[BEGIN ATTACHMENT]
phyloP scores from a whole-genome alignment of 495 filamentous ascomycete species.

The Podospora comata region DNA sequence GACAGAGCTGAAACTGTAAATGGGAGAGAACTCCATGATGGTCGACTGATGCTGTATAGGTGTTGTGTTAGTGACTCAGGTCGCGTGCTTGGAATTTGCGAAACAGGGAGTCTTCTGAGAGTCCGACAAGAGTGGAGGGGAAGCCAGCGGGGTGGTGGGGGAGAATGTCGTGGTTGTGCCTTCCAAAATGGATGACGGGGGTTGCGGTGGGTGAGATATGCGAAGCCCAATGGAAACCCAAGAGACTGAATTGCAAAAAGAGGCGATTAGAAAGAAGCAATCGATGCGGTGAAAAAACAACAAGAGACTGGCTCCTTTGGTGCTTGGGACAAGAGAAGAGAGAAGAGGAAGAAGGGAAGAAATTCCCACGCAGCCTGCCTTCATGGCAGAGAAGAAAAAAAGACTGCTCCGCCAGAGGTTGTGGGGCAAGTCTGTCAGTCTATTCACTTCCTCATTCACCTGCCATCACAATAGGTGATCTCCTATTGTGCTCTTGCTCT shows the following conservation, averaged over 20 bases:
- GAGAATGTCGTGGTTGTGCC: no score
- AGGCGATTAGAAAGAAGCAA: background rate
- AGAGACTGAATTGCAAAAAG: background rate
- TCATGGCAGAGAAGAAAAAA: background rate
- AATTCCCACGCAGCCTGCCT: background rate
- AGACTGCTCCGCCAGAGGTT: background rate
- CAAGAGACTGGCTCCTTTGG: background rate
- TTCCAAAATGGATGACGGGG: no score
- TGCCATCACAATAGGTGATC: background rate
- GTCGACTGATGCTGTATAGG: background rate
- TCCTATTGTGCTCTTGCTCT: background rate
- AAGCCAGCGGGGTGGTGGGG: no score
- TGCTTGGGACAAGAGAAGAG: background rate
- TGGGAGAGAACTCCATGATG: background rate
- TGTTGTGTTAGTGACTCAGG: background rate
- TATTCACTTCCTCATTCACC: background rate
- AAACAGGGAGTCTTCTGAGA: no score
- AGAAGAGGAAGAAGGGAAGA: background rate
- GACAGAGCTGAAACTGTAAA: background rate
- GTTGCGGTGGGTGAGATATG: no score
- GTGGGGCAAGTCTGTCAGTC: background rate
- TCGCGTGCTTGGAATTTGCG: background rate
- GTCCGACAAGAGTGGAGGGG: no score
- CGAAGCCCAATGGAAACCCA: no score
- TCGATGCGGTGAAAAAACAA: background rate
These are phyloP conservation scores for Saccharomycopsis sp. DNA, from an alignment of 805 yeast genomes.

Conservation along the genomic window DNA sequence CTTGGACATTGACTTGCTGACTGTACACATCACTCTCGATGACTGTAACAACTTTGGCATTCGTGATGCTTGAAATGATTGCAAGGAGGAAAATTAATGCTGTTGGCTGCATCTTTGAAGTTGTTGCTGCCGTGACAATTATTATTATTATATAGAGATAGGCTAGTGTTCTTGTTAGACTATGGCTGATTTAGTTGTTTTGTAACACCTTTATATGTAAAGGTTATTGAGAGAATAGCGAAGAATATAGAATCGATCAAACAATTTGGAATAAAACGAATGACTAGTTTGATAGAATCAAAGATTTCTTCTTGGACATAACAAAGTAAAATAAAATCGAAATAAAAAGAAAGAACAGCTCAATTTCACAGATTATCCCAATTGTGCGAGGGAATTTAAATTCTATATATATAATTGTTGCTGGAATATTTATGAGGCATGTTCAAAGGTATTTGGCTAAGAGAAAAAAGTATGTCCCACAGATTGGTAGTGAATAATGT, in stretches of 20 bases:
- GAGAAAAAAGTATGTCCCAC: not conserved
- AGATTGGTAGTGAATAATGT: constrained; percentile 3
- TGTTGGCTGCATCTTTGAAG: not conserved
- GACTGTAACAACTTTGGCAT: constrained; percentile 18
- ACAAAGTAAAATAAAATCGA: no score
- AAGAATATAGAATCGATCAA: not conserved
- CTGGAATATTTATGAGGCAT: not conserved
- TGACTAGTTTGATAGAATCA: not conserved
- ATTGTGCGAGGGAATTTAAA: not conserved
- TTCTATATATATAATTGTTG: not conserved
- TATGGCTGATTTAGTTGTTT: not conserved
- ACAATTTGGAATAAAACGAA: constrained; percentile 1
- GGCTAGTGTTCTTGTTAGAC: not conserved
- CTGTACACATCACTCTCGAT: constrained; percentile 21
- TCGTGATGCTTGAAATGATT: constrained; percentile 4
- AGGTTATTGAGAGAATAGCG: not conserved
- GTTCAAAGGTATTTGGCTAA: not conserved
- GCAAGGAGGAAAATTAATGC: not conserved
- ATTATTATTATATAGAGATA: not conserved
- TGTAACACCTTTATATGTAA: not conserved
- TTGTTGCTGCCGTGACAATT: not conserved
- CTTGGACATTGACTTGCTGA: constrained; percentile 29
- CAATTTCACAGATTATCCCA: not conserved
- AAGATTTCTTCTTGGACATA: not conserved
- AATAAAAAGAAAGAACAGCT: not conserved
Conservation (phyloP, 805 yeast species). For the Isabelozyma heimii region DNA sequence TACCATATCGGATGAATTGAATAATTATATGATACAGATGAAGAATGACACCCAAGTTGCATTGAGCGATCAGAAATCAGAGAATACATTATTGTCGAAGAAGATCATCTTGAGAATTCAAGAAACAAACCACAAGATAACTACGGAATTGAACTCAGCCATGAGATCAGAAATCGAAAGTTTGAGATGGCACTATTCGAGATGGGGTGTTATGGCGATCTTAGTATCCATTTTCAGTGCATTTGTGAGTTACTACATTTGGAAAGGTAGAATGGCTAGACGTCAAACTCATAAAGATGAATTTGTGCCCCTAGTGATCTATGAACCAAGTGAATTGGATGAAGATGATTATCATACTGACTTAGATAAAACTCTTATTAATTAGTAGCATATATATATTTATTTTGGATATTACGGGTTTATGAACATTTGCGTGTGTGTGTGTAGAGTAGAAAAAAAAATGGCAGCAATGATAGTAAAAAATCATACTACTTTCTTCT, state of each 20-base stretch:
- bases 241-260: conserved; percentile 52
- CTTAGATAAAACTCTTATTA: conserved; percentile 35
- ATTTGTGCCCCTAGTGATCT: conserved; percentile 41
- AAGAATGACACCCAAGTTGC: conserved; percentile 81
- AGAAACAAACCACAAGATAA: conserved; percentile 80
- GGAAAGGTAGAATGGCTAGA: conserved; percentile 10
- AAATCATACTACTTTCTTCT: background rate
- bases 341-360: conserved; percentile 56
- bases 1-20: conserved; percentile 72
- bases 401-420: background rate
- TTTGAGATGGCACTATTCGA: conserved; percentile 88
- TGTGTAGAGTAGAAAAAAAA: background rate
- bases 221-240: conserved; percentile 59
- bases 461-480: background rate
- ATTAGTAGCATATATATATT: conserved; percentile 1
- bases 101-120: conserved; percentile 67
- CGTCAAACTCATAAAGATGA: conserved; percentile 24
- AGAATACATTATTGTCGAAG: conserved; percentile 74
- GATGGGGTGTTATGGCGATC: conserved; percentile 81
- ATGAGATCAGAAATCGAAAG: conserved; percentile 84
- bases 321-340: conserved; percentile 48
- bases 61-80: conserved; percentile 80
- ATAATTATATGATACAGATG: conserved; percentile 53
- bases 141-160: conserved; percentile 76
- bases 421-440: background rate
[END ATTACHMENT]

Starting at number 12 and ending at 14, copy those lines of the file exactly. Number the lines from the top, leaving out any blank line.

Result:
- GTCGACTGATGCTGTATAGG: background rate
- TCCTATTGTGCTCTTGCTCT: background rate
- AAGCCAGCGGGGTGGTGGGG: no score